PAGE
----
So, what’s it like in practice? I had a chance to play with the Debian “squeeze” distribution – the official Fedora based image was not yet available. Getting the image written onto an SD card (I recommend 4 GB min as the default image leaves not a lot of empty space to install new software on a 2 GB card) was simple enough following these instructions. I decided that it would be fun to try to get my Neural Network controlled RC car working on Raspberry Pi. The Rasp Pi team are working on an add on “Gertboard” for I/O but since those aren’t available yet and the device already has USB ports, connecting an Arduino UNO board should work great, right? Well, yes, but the debian image doesn’t come with kernel driver support or prebuilt modules for the usb/serial interface Arduino uses. It took quite a bit of digging to find all the info I needed to build these myself, but I’ve made prebuilt modules available at the end of this post if you’d like to repeat this yourself.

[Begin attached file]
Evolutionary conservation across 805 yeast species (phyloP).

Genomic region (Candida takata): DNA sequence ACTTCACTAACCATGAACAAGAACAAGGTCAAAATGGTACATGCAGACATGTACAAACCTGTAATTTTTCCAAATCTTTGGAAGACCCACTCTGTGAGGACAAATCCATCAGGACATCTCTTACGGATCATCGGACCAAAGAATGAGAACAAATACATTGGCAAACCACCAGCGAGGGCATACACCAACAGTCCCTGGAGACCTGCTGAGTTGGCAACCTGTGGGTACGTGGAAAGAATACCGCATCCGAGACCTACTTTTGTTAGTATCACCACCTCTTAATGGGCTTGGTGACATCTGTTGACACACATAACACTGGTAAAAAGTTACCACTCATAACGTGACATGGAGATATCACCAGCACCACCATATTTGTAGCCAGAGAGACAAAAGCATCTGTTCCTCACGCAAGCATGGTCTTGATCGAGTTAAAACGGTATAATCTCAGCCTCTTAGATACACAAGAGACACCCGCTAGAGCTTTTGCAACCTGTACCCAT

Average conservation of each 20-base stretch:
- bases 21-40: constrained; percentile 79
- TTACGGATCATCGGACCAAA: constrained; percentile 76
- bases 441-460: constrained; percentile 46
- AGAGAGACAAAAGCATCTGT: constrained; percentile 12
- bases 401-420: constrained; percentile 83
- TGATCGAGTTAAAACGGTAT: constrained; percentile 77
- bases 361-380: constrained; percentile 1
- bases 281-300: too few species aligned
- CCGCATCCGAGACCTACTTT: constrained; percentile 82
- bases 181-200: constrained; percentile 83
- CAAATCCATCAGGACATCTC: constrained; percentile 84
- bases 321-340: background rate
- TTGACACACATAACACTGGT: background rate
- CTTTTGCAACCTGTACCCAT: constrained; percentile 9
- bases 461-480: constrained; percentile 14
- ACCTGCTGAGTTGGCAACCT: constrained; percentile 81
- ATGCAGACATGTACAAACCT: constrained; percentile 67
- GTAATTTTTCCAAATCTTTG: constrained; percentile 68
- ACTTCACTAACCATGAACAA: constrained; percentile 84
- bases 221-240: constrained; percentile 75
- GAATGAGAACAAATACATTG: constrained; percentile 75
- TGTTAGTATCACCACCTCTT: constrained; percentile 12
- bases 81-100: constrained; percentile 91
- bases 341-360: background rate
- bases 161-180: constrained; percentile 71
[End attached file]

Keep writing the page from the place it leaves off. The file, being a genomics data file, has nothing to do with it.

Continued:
Stop breadboarding and soldering – start making immediately! Adafruit’s Circuit Playground is jam-packed with LEDs, sensors, buttons, alligator clip pads and more. Build projects with Circuit Playground in a few minutes with the drag-and-drop MakeCode programming site, learn computer science using the CS Discoveries class on code.org, jump into CircuitPython to learn Python and hardware together, or even use Arduino IDE. Circuit Playground Express is the newest and best Circuit Playground board, with support for MakeCode, CircuitPython, and Arduino. It has a powerful processor, 10 NeoPixels, mini speaker, InfraRed receive and transmit, two buttons, a switch, 14 alligator clip pads, and lots of sensors: capacitive touch, IR proximity, temperature, light, motion and sound. A whole wide world of electronics and coding is waiting for you, and it fits in the palm of your hand.
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